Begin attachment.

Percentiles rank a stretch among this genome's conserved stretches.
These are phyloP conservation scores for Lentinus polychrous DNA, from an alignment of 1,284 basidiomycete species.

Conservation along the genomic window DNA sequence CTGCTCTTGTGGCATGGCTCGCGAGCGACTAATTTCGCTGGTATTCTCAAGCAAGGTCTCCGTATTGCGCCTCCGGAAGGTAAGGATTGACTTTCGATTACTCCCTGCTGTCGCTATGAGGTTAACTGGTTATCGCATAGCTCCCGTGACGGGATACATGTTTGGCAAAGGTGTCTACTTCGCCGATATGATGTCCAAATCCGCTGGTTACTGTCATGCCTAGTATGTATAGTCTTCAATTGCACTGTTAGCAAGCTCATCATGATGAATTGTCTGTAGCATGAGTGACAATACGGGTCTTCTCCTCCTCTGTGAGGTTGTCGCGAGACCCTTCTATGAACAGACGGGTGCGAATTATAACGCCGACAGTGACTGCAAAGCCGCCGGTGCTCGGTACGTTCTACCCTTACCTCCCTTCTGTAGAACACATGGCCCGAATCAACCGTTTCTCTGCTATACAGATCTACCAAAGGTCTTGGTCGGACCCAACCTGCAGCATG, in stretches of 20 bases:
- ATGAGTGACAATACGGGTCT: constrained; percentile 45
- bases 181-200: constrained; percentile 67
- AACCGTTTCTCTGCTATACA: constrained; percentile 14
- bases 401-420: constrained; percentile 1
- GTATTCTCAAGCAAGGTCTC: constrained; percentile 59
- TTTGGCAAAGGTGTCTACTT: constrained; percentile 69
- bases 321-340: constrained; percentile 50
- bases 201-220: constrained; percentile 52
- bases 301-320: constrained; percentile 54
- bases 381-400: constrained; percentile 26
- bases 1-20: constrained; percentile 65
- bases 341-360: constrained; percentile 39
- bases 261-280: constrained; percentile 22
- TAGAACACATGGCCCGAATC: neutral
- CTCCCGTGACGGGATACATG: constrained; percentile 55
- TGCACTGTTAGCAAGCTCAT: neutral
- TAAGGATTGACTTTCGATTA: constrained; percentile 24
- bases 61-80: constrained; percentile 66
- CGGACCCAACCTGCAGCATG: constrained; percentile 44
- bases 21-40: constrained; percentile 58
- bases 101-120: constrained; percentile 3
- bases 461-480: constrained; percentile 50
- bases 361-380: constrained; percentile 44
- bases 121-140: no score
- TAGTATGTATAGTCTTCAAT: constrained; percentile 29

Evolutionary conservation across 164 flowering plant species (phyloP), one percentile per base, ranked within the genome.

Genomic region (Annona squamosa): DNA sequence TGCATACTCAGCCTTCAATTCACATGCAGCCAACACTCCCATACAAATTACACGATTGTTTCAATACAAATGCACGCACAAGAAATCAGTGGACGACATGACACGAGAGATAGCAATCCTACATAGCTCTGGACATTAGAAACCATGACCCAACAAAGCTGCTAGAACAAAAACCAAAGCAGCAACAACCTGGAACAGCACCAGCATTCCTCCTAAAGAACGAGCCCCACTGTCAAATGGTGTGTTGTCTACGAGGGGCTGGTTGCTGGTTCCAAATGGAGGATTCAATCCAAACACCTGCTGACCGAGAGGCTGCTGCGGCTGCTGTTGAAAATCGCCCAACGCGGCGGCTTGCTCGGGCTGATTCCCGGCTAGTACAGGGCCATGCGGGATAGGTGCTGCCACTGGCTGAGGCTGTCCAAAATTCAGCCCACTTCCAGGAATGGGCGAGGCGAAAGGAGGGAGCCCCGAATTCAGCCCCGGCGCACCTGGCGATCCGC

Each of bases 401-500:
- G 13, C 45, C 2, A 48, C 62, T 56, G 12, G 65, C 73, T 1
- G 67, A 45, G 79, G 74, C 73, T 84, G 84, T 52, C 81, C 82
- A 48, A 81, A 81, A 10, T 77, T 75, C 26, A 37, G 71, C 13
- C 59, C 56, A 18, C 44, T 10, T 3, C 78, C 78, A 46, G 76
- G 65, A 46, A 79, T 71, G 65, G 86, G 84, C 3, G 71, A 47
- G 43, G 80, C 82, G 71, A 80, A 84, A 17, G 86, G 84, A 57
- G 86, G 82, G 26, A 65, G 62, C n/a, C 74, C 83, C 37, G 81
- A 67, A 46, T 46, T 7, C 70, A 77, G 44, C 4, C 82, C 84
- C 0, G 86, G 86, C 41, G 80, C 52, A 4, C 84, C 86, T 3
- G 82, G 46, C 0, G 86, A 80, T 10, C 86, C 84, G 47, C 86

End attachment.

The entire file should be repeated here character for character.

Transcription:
Percentiles rank a stretch among this genome's conserved stretches.
These are phyloP conservation scores for Lentinus polychrous DNA, from an alignment of 1,284 basidiomycete species.

Conservation along the genomic window DNA sequence CTGCTCTTGTGGCATGGCTCGCGAGCGACTAATTTCGCTGGTATTCTCAAGCAAGGTCTCCGTATTGCGCCTCCGGAAGGTAAGGATTGACTTTCGATTACTCCCTGCTGTCGCTATGAGGTTAACTGGTTATCGCATAGCTCCCGTGACGGGATACATGTTTGGCAAAGGTGTCTACTTCGCCGATATGATGTCCAAATCCGCTGGTTACTGTCATGCCTAGTATGTATAGTCTTCAATTGCACTGTTAGCAAGCTCATCATGATGAATTGTCTGTAGCATGAGTGACAATACGGGTCTTCTCCTCCTCTGTGAGGTTGTCGCGAGACCCTTCTATGAACAGACGGGTGCGAATTATAACGCCGACAGTGACTGCAAAGCCGCCGGTGCTCGGTACGTTCTACCCTTACCTCCCTTCTGTAGAACACATGGCCCGAATCAACCGTTTCTCTGCTATACAGATCTACCAAAGGTCTTGGTCGGACCCAACCTGCAGCATG, in stretches of 20 bases:
- ATGAGTGACAATACGGGTCT: constrained; percentile 45
- bases 181-200: constrained; percentile 67
- AACCGTTTCTCTGCTATACA: constrained; percentile 14
- bases 401-420: constrained; percentile 1
- GTATTCTCAAGCAAGGTCTC: constrained; percentile 59
- TTTGGCAAAGGTGTCTACTT: constrained; percentile 69
- bases 321-340: constrained; percentile 50
- bases 201-220: constrained; percentile 52
- bases 301-320: constrained; percentile 54
- bases 381-400: constrained; percentile 26
- bases 1-20: constrained; percentile 65
- bases 341-360: constrained; percentile 39
- bases 261-280: constrained; percentile 22
- TAGAACACATGGCCCGAATC: neutral
- CTCCCGTGACGGGATACATG: constrained; percentile 55
- TGCACTGTTAGCAAGCTCAT: neutral
- TAAGGATTGACTTTCGATTA: constrained; percentile 24
- bases 61-80: constrained; percentile 66
- CGGACCCAACCTGCAGCATG: constrained; percentile 44
- bases 21-40: constrained; percentile 58
- bases 101-120: constrained; percentile 3
- bases 461-480: constrained; percentile 50
- bases 361-380: constrained; percentile 44
- bases 121-140: no score
- TAGTATGTATAGTCTTCAAT: constrained; percentile 29

Evolutionary conservation across 164 flowering plant species (phyloP), one percentile per base, ranked within the genome.

Genomic region (Annona squamosa): DNA sequence TGCATACTCAGCCTTCAATTCACATGCAGCCAACACTCCCATACAAATTACACGATTGTTTCAATACAAATGCACGCACAAGAAATCAGTGGACGACATGACACGAGAGATAGCAATCCTACATAGCTCTGGACATTAGAAACCATGACCCAACAAAGCTGCTAGAACAAAAACCAAAGCAGCAACAACCTGGAACAGCACCAGCATTCCTCCTAAAGAACGAGCCCCACTGTCAAATGGTGTGTTGTCTACGAGGGGCTGGTTGCTGGTTCCAAATGGAGGATTCAATCCAAACACCTGCTGACCGAGAGGCTGCTGCGGCTGCTGTTGAAAATCGCCCAACGCGGCGGCTTGCTCGGGCTGATTCCCGGCTAGTACAGGGCCATGCGGGATAGGTGCTGCCACTGGCTGAGGCTGTCCAAAATTCAGCCCACTTCCAGGAATGGGCGAGGCGAAAGGAGGGAGCCCCGAATTCAGCCCCGGCGCACCTGGCGATCCGC

Each of bases 401-500:
- G 13, C 45, C 2, A 48, C 62, T 56, G 12, G 65, C 73, T 1
- G 67, A 45, G 79, G 74, C 73, T 84, G 84, T 52, C 81, C 82
- A 48, A 81, A 81, A 10, T 77, T 75, C 26, A 37, G 71, C 13
- C 59, C 56, A 18, C 44, T 10, T 3, C 78, C 78, A 46, G 76
- G 65, A 46, A 79, T 71, G 65, G 86, G 84, C 3, G 71, A 47
- G 43, G 80, C 82, G 71, A 80, A 84, A 17, G 86, G 84, A 57
- G 86, G 82, G 26, A 65, G 62, C n/a, C 74, C 83, C 37, G 81
- A 67, A 46, T 46, T 7, C 70, A 77, G 44, C 4, C 82, C 84
- C 0, G 86, G 86, C 41, G 80, C 52, A 4, C 84, C 86, T 3
- G 82, G 46, C 0, G 86, A 80, T 10, C 86, C 84, G 47, C 86